26 March 2020

It is day one of the national shutdown in South Africa and while many South Africans do their part in trying to curb the spread of COVID-19, there are medical staff and other essential services providers who are at the frontlines also doing their bit.

MSF operations in South Africa activities snapshot

Health Promotion and Contact Tracing 

MSF has been supporting the Department of Health in the COVID-19 response by printing Health Promotion tools for distribution; conducting health promotion on local radio; translation of materials into missing languages (mostly for migrants); creating HIV/COVID-19 and TB/COVID-19 tools; printing hygiene stickers for public transport; branding taxis with hygiene messages; and providing handwashing stations.

MSF 's coronavirus response, Khayelitsha, South Africa, Western Cape, COVID-19
Khayelitsha, Western Cape, South Africa. Our team, in collaboration with the provincial Department of Health, conducted contact and general screening in the community with the addition of conducting outreach testing (swabs for PCR lab-based testing). Photo: Sean Christie/MSF


The teams are assisting with or advocating for the decanting of clinics. MSF is also advocating for the provision of six months supply of ARVs (at the moment, the Department of Health are giving a supply of four months) and home delivery, 12 months scripting instead of 6 months giving four months treatment to PrEP patients; Homecare for DRTB patients (where possible). There are no new enrollments in our studies; The teams are Assisting/assessing clinics in respect of triage or screening. The main barrier we have is getting thermometres as well as Personal Protective Equipment (PPE) 

The MSF teams have been assisting with triage/screening outside some clinics.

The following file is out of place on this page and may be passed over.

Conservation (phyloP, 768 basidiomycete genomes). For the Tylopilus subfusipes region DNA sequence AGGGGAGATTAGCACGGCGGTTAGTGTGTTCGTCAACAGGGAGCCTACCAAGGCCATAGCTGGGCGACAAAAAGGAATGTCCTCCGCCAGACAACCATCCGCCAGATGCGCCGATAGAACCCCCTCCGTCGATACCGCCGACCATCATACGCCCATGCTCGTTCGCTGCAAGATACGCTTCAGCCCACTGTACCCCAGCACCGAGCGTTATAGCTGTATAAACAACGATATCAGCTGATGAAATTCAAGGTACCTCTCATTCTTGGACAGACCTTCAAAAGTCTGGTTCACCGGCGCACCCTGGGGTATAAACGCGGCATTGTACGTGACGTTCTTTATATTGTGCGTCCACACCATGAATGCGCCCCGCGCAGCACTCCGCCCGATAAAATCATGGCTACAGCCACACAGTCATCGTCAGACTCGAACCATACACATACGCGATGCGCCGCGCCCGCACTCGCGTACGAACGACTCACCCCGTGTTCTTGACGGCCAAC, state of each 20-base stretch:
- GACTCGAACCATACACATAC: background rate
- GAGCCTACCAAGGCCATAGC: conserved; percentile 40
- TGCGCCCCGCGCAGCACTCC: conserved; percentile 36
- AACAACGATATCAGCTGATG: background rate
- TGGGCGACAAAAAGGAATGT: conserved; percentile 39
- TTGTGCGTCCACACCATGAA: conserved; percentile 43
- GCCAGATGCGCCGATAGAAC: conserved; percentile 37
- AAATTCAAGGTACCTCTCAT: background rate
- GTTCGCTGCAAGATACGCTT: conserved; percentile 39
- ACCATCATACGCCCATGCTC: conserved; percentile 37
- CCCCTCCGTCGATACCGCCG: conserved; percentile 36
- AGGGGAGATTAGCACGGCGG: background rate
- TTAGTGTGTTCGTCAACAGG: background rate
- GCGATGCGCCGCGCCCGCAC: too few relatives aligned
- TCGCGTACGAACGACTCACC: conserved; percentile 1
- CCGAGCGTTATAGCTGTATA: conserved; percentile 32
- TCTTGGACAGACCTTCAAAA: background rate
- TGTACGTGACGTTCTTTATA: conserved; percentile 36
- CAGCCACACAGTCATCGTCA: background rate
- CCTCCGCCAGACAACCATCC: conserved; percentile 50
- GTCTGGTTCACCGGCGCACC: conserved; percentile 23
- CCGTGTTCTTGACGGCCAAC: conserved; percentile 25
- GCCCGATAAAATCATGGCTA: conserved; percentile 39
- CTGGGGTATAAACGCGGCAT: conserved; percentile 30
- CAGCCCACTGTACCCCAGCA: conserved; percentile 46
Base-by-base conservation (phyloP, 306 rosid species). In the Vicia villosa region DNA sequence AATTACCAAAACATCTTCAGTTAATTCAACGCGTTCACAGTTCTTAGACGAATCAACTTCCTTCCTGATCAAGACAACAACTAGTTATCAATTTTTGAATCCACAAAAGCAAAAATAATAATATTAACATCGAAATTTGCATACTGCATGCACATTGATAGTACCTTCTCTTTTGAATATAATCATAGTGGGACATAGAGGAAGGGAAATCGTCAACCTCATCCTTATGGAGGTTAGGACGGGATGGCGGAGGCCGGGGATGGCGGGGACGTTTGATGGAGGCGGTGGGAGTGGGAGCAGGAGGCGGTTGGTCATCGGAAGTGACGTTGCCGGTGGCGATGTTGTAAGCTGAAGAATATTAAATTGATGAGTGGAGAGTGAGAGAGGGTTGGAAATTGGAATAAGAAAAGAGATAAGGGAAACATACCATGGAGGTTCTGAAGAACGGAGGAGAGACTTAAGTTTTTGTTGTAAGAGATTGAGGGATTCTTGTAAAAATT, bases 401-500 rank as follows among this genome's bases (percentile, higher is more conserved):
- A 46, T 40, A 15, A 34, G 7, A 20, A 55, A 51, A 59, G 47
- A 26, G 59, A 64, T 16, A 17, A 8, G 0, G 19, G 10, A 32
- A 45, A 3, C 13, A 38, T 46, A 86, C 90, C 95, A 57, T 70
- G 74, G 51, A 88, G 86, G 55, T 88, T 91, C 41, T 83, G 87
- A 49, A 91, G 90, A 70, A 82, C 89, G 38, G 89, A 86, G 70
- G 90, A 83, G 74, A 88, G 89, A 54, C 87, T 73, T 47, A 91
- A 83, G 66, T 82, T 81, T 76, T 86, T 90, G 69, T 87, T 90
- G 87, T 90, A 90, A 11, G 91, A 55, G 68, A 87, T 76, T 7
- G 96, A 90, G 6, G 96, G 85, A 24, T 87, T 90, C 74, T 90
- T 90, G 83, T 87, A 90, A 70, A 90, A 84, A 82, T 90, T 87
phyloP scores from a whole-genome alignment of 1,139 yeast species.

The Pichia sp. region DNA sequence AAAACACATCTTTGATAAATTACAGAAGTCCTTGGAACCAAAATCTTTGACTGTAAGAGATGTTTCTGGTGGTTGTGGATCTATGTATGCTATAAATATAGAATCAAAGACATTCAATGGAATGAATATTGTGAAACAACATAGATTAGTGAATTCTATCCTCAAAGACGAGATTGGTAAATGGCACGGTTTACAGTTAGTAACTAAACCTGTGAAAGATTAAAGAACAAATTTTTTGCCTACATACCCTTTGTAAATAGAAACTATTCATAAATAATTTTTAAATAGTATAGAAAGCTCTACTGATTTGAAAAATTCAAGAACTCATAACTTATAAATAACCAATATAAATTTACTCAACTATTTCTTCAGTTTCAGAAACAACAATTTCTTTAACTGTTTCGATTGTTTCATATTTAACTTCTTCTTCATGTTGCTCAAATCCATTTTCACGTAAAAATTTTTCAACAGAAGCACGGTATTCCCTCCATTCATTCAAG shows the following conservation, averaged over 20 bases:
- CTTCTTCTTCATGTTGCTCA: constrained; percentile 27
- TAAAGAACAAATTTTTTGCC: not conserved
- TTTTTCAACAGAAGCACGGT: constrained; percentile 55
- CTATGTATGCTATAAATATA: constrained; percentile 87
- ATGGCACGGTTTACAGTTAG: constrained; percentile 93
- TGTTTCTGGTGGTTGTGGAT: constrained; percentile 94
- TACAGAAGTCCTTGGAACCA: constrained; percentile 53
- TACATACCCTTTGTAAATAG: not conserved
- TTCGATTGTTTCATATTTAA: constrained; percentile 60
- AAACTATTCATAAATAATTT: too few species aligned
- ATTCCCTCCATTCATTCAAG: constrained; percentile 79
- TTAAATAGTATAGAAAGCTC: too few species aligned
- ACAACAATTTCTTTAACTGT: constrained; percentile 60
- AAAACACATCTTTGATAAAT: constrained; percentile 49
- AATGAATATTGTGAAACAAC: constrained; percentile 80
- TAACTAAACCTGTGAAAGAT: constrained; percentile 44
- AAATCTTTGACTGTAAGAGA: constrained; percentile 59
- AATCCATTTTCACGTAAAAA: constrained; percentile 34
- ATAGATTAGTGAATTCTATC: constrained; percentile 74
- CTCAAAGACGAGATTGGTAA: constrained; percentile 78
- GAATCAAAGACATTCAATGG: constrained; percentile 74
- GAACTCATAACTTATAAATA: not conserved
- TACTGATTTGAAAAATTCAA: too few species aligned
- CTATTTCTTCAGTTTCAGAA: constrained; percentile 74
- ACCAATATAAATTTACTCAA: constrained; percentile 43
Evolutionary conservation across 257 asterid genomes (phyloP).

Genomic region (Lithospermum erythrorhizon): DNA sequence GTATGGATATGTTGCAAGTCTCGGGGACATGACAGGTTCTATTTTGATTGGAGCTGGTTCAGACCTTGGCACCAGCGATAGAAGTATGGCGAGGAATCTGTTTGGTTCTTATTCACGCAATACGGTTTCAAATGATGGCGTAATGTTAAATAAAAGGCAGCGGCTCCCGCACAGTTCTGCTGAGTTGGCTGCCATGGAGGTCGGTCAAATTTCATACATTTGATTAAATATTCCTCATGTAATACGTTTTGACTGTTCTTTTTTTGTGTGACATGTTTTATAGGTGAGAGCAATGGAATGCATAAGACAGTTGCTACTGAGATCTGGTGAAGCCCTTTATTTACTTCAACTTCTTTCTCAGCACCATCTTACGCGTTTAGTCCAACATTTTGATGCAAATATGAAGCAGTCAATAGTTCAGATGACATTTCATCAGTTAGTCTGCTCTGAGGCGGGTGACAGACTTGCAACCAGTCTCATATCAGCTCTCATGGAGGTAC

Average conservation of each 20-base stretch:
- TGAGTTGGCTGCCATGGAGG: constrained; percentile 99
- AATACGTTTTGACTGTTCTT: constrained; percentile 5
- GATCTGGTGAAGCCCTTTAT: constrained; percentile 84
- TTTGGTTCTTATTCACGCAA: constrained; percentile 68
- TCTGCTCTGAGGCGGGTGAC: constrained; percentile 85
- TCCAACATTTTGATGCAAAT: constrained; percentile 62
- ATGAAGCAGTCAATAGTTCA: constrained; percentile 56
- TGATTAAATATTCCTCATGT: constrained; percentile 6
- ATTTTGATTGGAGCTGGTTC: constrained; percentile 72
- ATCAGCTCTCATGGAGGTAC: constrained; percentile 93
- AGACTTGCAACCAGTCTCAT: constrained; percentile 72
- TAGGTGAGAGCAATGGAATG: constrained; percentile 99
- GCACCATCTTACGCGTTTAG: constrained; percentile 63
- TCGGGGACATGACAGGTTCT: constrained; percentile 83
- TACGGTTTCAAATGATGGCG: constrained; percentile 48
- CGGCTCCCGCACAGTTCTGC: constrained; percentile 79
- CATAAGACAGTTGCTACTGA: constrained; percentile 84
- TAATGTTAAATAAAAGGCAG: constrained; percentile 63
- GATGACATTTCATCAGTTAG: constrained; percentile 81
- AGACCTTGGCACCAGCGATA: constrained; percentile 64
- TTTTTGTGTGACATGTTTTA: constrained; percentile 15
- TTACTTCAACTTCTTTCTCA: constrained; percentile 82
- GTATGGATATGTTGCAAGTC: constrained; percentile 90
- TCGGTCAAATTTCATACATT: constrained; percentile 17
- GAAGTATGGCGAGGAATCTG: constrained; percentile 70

Updates from the different areas where MSF is responding 

In Rustenburg, our team has been providing support to the Department of Health on contact tracing (three nurses from Rustenburg are supporting contact training efforts in Gauteng Province, coordinated by MSF Tshwane); screening; community health promotion, facility risk assessment and the training of health care workers and community members.

MSF-supported clinic will stay open throughout lockdown in Tshwane, and negotiations with the provincial government to keep HUB open continue. Not yet clear whether City shelters will remain open, likewise City Food Bank. Tshwane team supporting contact tracing in Gauteng.

In Eshowe, MSF is establishing a tent for screening adjacent Eshowe Hospital, including the installation of washing hands stations and moveable toilets. Help desks in high volume clinics go live 24 March, and on 25 March hand washing points will be established in the town centre, in preparation for the welfare grant payday next week.

MSF-supported Luyanda sites (healthcare hubs in high-traffic rural locations) will function as pick up points for ART. In KwaZulu-Natal Province community health worker cadre told to stay home –this is being taken up with the Department of Health at the national level. MSF’s CHW partner, SHINE, will remain operational.

In Khayelitsha, our team will conduct triage trainings, and support screening activities outside the facilities.